Pre-Production and Planning Tips for Making Better Family Videos
Flickr photo:Vanessa van Dyck
Part 3 of a series about capturing the joy of family events on video
Last week we covered the first of four phases used in creating multimedia productions to capture the joy of family events – concepting / scriptwriting. This week, I we will talk about phase two – pre-production and planning.
As Hal Landen puts it in his book titled Marketing With Digital Video, “Murphy’s Law works overtime in video production. If something can go wrong, it will. Your only defense is planning. Planning will help you to anticipate potential problems and solve them before that big day when your script is transformed into videotape.”
So plan, plan, plan and then plan some more to make thorough preparations before the event. This saves time and money, eliminates surprises and makes things go so much smoother during the shoot. List everything you will need in detail and allow for travel, weather and other contingencies as much as possible.
If you can, also scout the location or locations where you will be shooting your video in advance to check on a variety of factors. Check for available light, possible backdrops that could enhance your scenes, camera angles, and advantageous points of view. Also look for electrical outlets, adequate clearance for vehicles, space for safely storing equipment, and a staging area for any props or other items that will need to be prepped and assembled.
Although most personal video projects don’t have a budget for things like makeup, hair and wardrobe, you should still think about those things too. You might be surprised what a difference a little hairspray, powder and touch of color in a necktie or scarf can make in a scene – particularly for close-ups and lengthy interviews with key subjects. So if you, a family member or a friend have any experience in these areas, use it to make your production even more polished and professional. The same goes for floral arrangements and other nice touches that can fill out a frame composition and really bring a scene to life.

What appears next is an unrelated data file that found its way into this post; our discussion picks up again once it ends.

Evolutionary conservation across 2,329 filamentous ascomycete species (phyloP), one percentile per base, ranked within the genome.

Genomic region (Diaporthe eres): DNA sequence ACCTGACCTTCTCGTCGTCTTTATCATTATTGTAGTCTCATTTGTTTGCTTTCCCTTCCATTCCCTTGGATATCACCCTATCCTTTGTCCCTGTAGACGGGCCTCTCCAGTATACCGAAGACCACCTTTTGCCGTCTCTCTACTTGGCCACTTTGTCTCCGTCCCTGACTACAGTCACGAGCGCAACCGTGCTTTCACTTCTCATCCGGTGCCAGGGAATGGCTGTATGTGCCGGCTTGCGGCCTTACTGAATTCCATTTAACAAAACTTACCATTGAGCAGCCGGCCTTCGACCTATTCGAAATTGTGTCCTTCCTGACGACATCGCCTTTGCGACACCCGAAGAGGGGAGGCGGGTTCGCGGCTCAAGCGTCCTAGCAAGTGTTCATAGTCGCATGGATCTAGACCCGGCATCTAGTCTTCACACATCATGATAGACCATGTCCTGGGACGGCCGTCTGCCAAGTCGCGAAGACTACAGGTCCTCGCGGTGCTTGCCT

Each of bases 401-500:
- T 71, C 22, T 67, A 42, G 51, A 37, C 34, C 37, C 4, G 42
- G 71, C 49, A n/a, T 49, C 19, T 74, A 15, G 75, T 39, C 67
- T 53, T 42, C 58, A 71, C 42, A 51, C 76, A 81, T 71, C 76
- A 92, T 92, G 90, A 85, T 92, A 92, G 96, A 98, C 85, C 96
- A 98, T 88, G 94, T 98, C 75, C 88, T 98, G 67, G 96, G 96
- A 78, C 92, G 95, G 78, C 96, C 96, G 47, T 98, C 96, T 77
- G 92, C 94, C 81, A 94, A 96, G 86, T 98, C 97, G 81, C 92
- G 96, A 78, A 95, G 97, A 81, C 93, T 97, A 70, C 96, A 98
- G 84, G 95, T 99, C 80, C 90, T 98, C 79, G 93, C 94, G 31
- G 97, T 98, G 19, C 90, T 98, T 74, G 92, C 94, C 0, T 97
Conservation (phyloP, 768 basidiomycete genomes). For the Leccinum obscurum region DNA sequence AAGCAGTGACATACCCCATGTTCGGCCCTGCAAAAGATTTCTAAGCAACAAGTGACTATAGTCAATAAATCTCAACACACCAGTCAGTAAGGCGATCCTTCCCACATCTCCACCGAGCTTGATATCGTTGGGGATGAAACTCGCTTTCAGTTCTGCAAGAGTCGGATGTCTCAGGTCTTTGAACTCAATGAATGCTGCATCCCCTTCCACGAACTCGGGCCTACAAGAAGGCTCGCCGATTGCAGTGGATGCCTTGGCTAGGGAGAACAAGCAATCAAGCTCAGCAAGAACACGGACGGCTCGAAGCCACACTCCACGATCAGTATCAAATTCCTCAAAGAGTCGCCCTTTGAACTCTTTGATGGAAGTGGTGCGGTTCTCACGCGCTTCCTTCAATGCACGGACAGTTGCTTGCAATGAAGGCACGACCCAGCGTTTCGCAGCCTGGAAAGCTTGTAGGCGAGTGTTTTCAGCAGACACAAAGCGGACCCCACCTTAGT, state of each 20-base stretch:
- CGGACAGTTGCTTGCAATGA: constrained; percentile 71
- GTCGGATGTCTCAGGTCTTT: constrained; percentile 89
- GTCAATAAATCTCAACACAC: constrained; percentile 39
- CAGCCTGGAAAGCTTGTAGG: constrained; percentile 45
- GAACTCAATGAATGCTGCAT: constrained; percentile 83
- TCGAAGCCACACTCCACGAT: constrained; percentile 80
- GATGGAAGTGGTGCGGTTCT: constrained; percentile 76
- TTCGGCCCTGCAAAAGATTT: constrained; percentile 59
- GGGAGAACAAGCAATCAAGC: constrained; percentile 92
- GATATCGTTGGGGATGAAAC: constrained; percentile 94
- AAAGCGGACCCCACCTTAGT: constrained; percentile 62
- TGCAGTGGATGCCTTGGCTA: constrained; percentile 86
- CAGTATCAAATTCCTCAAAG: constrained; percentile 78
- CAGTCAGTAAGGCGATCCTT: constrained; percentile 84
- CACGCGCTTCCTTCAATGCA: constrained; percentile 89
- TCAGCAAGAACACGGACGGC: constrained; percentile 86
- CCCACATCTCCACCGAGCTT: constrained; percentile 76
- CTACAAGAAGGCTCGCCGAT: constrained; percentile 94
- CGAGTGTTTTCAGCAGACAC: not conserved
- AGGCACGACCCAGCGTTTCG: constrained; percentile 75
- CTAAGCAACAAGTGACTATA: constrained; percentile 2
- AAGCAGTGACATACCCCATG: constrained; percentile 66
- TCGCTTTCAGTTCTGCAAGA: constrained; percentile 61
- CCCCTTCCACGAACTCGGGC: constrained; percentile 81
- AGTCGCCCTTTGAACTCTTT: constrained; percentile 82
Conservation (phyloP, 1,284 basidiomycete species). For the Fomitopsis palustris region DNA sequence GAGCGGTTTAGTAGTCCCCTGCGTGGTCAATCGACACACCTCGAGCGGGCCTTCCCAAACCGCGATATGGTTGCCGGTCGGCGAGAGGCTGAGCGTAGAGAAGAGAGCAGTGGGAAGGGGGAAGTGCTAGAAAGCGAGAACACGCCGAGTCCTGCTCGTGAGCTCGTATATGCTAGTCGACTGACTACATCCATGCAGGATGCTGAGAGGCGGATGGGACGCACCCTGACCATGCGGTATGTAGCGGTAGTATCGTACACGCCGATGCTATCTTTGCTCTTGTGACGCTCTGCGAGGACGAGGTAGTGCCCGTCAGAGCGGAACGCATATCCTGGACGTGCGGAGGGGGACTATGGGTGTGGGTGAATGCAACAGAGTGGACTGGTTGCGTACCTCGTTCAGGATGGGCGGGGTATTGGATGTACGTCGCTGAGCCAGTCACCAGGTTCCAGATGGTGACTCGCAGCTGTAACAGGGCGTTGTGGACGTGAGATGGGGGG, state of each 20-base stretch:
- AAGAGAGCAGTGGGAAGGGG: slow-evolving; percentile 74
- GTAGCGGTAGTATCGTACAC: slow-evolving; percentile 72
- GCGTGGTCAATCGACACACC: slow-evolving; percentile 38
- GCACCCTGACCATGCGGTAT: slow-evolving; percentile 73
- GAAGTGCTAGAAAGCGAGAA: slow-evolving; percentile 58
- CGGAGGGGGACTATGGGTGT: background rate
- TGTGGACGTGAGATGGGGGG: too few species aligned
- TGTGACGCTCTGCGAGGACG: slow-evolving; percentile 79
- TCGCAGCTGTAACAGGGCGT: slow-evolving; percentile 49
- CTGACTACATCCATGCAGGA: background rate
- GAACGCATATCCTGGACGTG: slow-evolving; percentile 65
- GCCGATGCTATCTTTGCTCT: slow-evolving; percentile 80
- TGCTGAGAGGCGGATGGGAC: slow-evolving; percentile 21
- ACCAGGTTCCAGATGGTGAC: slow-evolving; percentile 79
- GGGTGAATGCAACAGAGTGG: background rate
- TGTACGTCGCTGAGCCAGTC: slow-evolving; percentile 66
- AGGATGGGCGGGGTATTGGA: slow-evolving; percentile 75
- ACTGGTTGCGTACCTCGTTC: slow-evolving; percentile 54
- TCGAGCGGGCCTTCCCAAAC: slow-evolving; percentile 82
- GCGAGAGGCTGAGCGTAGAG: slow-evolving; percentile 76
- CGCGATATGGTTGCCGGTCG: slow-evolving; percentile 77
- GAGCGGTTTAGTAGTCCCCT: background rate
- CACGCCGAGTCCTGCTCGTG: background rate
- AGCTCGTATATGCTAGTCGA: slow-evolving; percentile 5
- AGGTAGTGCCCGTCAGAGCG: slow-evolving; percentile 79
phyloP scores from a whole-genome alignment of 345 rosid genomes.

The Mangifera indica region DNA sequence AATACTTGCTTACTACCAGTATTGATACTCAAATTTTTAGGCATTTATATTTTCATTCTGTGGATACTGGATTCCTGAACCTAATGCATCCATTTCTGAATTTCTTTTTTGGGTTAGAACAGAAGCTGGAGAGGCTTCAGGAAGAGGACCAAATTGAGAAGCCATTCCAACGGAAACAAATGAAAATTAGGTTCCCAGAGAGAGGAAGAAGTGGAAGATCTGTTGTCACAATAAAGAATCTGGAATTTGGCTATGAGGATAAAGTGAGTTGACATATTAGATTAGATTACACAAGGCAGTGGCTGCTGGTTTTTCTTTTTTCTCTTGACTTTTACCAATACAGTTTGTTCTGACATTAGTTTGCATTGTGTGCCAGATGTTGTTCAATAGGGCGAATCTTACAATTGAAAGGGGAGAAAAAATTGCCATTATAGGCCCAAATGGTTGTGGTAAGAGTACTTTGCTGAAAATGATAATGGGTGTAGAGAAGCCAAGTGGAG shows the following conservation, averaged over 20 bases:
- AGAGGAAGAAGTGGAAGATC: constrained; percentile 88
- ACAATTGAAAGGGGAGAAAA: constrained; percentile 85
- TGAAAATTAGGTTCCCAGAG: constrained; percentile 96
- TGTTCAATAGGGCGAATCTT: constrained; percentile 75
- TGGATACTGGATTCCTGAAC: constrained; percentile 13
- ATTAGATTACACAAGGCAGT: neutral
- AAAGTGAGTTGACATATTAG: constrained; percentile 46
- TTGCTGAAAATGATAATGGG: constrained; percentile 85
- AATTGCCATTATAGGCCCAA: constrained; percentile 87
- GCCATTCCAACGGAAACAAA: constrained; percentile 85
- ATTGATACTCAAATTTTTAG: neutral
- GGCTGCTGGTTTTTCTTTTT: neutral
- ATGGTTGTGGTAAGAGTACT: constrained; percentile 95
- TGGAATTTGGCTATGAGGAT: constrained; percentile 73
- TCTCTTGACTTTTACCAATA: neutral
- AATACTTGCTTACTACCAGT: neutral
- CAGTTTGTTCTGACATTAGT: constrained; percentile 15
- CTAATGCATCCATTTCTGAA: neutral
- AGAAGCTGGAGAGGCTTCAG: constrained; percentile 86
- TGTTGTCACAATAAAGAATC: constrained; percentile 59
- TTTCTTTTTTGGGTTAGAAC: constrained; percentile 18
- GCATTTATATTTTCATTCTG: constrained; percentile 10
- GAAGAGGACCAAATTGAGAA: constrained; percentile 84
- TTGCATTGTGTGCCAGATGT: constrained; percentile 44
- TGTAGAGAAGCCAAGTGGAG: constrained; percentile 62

Speaking of recruiting people with extra skills, a good production manager knows that it pays to have additional help on hand for things like moving and setting up equipment, for “set decoration” and whatever else might be required. Think of them as your “crew” and assign tasks ahead of time to avoid confusion before and during the shoot. If you’re planning a big scene with lots of “extras” and a complicated camera move, do a dry run with your crew. Use some of them as stand-ins and rehearse the scene so it’s a coordinated effort that assures you get the best footage with the least amount of disruption to the actual honorees and guests.
Next, do a sound check and listen for anything that could interfere with the quality of your audio track. This could be something as common as a noisy air conditioner, refrigerator or nearby construction site. Remember, your microphones will pick up this kind of background noise and sometimes it can ruin an otherwise great scene. So think about possible solutions like moving to a quieter interview area or temporarily turning off some equipment while the live shoot is happening. Do be careful though as electrical items can be dangerous and disabling certain systems like HVAC or computers can cause other problems.
Lastly, If you are going to conduct formal interviews, warn people in advance and let them know what kind of questions you’ll be asking. Get their input on other family members and guests too. You never know when someone might decide to relate an obscure but interesting story or make a keen observation that could serve as a wonderful addition to your presentation. If you would like more in-depth information about this topic, read my article on Effective Interviewing Techniques.
Well, that’s all we have time to cover for the pre-production stage, but there are many other considerations depending on the size and scope of your production. So one final reminder to heed Murphy’s Law and plan, plan, plan.
Be sure to check back next week for part four of this series, which will cover production / filming.
Stefani Twyford is a personal historian sharing life stories, connecting generations and preserving legacies. To learn more, visit her web site, find her on Twitter as @stefanitwyford, visit the Legacy Multimedia Facebook Fan Page, or send her an e-mail.